By Adrianna C . Rodriguez
Binderless shelves, empty paper drawers and dusty recycle bins prove the University of Florida Journal of Law and Public Policy (JLPP) is busier than ever. JLPP has set an extraordinary precedent as the first journal at UF, and possibly nationwide, to go green — replacing once cluttered shelves, heavy binders and overworked printers with an electronic system that allows journal members to edit articles electronically, and from remote locations, without printing a single document.
“JLPP is setting the precedent for all other UF law journals and reviews,” said Dena Setzer, the journal’s editor in chief and a third-year law student. “Our members are constantly thinking outside the box about ways we can improve our own publication and editorial process, as well as ways we can positively impact our law school community.”
The journal’s electronic editing process was developed by Alex King, the journal’s managing editor and a second-year law student, using software available for free download from the Internet.
King created an account for the journal on Windows Live. Once on JLPP’s network, members can access the journal’s SkyDrive, a program that allows documents to be stored, uploaded and downloaded by registered group members. Through the Through the SkyDrive, journal members access and edit articles from anywhere, download the sources related to footnotes, highlight material relevant to the footnotes being edited, make any corrections and upload edited documents back to the SkyDrive for all journal members to access and edit. It’s a unique system that facilitates close collaboration on working documents, even when group members are miles apart.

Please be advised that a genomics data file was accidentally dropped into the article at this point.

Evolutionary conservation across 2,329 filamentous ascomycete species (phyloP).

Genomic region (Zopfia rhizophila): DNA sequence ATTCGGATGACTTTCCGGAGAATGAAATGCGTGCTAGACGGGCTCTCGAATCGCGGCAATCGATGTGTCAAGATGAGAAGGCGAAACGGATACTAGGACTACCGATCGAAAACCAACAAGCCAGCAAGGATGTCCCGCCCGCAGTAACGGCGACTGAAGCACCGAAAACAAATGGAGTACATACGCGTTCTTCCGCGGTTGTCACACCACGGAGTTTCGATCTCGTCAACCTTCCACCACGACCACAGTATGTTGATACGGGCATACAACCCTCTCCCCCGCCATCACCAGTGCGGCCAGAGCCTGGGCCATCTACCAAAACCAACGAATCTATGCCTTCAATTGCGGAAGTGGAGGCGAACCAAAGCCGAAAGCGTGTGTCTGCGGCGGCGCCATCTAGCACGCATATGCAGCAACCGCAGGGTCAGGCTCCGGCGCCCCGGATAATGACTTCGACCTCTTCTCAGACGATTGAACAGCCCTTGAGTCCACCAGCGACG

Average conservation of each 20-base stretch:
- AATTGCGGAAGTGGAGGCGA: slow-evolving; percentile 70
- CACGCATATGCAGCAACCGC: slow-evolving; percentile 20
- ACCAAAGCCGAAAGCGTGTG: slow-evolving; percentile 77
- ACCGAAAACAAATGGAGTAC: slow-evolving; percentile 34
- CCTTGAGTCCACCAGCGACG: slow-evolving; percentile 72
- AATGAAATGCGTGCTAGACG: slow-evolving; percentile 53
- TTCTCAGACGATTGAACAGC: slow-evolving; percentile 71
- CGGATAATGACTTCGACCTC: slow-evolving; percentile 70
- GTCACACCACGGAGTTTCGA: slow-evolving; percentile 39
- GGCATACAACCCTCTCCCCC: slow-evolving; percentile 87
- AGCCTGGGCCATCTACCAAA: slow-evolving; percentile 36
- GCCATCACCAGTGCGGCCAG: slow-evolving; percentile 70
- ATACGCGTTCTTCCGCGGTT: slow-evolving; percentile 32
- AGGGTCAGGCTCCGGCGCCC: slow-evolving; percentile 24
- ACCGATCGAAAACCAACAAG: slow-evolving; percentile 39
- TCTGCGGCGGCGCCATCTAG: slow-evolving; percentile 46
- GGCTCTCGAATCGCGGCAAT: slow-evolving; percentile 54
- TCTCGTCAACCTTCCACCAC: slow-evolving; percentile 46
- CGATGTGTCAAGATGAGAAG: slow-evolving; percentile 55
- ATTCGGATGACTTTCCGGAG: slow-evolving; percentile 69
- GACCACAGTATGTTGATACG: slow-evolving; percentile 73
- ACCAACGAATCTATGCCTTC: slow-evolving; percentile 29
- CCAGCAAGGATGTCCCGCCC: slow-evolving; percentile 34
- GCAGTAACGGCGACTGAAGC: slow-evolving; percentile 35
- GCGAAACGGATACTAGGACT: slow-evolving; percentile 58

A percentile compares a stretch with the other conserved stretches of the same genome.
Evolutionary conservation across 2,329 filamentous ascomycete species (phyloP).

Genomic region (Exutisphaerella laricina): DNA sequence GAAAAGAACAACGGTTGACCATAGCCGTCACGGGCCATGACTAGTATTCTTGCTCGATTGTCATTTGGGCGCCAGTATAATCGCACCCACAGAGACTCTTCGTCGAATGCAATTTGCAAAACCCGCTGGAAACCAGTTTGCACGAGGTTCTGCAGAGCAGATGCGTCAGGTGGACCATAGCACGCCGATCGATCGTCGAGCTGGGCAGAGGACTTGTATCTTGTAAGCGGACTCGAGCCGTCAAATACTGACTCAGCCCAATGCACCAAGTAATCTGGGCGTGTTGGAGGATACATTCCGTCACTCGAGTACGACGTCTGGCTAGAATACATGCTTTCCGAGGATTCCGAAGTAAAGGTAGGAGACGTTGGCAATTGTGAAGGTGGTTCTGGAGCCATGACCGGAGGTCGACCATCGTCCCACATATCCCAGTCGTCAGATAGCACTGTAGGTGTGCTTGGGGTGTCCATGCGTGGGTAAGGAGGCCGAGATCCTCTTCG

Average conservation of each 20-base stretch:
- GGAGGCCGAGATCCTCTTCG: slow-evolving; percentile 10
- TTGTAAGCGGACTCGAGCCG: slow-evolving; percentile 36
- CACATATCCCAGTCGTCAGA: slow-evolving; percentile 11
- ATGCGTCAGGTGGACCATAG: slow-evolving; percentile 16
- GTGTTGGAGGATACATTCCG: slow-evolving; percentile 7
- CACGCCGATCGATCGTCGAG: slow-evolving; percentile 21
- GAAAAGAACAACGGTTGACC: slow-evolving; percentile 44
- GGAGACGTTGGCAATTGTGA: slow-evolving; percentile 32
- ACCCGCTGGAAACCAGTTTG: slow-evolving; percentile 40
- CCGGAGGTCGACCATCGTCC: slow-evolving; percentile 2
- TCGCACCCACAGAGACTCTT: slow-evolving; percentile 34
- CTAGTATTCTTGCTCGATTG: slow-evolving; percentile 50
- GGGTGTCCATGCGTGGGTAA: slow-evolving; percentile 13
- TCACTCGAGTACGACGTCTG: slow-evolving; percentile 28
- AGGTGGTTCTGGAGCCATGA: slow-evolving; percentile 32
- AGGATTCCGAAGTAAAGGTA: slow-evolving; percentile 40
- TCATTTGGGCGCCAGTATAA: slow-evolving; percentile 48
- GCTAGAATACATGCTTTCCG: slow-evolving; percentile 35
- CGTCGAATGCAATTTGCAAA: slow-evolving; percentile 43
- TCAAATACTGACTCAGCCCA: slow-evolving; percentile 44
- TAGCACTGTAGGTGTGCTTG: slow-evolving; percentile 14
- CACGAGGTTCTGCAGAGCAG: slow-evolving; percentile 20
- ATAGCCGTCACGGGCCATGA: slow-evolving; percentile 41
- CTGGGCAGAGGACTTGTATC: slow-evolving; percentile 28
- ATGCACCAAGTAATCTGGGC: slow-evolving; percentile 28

“I am very impressed with the JLPP students’ willingness to tackle the difficult challenge of developing a paperless editing system for the journal,” said Mary Jane Angelo, UF associate professor of law specializing in environmental law. “They have come up with a very creative way to eliminate the need for the large quantities of paper that are typically used during the editing process.”
Before the system, journal members would print reams of paper to document each source for every footnote, and stacks of binders were compiled of research used in every footnote of every article published in each of the three issues of the journal printed each year. By enabling article edits to be done electronically, King estimates the journal has eliminated 17,500 printed pages for each issue.
“It was extremely wasteful and very expensive,” King said of the old editing system. Although the software used to implement the system was free, journal members did make a significant investment of time developing and learning how to use it. Each person underwent five training sessions, where they became familiar with using the editing system, worked to make improvements to it and developed a 30-page manual for future journal members to continue the system.
“This is a positive step toward creating a more environmentally conscious college,” Angelo said. “Not only does it save paper and the energy associated with producing, distributing and printing, but it also saves money, which is so important during this time of severe budget cuts. I hope that JLPP’s new system will serve as an inspiration and a model for other journals.”